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Thomas Hardy's The Darkling Thrush which was published in the close of the 19th century is such a thrilling poem written with deeper enthusiasm as the new era was in the close. Having mirrored Victorian aspects and romanticism literature is steeped in the age of romantics which had a lot of attachment to the pinnacle of the poet's motives? Just like other romantics; poems, darkling thrush is more influenced by the nature in which it serves to foster spiritual guidance as well as a vast inspiration to the readers (Hardy, 18). Within the poem, Hardy takes some heart from the singing bird which resembles the Keats's nightingales which have a way of transforming the mood from the point of depression to hope.
The Darkling has a link to the New Year since hardy composed it on December 31st, 1990 and he made its title while on deathbed. Ironically, the poem was published on January during the turn of the New Year of 1901 to represent the New Year's Day poem. It goes further to describe the harsh winter landscape which was entirely covered by a blanket of snow, with skeletal trees like the tangled bines-stems covered in frost (Hardy, 20) This description ideally was an exemplification of the end of the nineteenth century and what a tragedy that ushered the twentieth century. From the readers perspective, the poem's description abounds marred with images of death: in the first place, the frost is "specter-grey," the day's eye is presented as weakening meaning it was getting dark and the people within are the humankind that haunted the night (Hardy, 21). Additionally, the dark canopy is an exemplification of a "crypt" and the eerie whirling wind which is a death lament.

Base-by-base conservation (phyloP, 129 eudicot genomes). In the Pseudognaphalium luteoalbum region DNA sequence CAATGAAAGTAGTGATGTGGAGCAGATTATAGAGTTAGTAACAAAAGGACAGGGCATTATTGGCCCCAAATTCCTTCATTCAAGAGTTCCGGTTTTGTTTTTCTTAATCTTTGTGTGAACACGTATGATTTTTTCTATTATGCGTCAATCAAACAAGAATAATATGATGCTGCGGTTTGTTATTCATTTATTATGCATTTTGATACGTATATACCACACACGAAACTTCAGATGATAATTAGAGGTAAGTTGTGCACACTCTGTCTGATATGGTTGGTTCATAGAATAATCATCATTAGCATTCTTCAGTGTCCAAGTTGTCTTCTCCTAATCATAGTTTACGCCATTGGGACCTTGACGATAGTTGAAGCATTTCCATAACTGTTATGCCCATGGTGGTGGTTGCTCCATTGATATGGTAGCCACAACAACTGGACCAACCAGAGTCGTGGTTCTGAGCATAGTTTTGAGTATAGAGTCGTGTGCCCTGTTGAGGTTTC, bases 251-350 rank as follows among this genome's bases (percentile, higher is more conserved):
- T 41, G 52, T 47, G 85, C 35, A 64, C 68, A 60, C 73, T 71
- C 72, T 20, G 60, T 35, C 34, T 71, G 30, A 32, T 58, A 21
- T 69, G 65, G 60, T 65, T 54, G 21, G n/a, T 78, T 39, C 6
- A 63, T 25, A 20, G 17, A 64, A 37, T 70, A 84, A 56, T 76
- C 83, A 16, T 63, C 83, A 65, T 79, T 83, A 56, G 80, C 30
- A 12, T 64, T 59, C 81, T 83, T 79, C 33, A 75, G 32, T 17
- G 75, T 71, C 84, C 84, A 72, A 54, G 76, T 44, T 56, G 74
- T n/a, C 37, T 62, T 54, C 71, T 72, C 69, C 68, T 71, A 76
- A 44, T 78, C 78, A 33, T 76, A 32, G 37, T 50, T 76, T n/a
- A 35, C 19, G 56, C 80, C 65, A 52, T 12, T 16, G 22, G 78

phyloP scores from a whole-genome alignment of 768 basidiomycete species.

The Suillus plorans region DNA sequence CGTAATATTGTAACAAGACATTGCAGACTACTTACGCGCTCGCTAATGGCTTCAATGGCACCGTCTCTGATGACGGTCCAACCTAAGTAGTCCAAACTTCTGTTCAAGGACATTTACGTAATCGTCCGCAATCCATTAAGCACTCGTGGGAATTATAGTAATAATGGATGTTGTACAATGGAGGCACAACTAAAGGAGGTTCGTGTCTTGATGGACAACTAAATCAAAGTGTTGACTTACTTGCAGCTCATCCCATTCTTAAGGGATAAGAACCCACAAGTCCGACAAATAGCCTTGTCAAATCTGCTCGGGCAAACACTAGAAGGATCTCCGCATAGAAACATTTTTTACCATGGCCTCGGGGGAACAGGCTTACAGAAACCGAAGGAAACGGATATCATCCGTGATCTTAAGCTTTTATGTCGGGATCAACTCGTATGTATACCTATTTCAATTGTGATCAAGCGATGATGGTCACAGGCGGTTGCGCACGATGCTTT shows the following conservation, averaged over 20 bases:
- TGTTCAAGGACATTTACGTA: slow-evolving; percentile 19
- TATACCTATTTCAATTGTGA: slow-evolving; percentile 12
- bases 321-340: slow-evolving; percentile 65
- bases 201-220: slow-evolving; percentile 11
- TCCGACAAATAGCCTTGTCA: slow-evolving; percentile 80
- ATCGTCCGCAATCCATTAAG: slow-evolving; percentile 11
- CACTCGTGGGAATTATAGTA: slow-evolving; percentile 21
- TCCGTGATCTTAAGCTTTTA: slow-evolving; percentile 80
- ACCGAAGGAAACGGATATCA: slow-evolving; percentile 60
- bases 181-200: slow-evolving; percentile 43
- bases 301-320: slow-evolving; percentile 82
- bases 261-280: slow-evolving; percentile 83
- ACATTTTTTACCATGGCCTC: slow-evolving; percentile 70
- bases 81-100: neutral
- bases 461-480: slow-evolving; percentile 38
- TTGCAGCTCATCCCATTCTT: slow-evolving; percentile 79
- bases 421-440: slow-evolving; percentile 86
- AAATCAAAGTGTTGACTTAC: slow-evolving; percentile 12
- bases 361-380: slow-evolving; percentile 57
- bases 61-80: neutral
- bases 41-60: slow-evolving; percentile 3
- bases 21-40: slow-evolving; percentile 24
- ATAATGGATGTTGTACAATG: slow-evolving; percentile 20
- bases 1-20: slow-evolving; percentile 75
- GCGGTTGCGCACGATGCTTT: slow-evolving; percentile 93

Hardy's poetic work is evident in his darkling thrush which is a thirty-two line lyrical poem having four stanzas each composed of eight lines. In the beginning, the first stanza is giving a set of the poem. Here, hardy's poetic persona is standing on the edge of a "coppice of bushes where he surveys a desolate scene which is the result of the winter season. Euphorically, hardy is alone in that "haunted night" when all the rest of humanity had sought their household fires. In the second stanza, there is two important information Hardy alludes to the reader: period, this is the time when the poem was written which is typically included in the printing of the poem as December 1990. Information given in the second stanza is the state of mind of the poet (Hardy, 24). He is presented as deeply engrossed in depression as he states "fervorless as I."
Having captured the reader's mood by the deadly cold winter, the author makes uses of imagery themes and moods in trying to assert the state of things. Imagery is brought out when the death of classical comes to the scene. When classical is mentioned, it is eluded because it relates to the ancient Rome or Greece. In the darkling thrust, hardy attempt to bring out all the old favourites: these are the seasons, the gods as well as the elements that make cameo appearances. The thing in this poem is that everything in it is made classical allusions coupled with images of death and decay. Within line two and three, capitalizing "Frost" give it a look of being less like natural element and exemplifies it like an abnormality. In other words, it is being personified, and that makes it more of the traditional type of personification which allows the poem to allude to the entire symbolic register. When an ordinary thing like frost is capitalized, the reader is immediately reminded of the pagan gods of winter.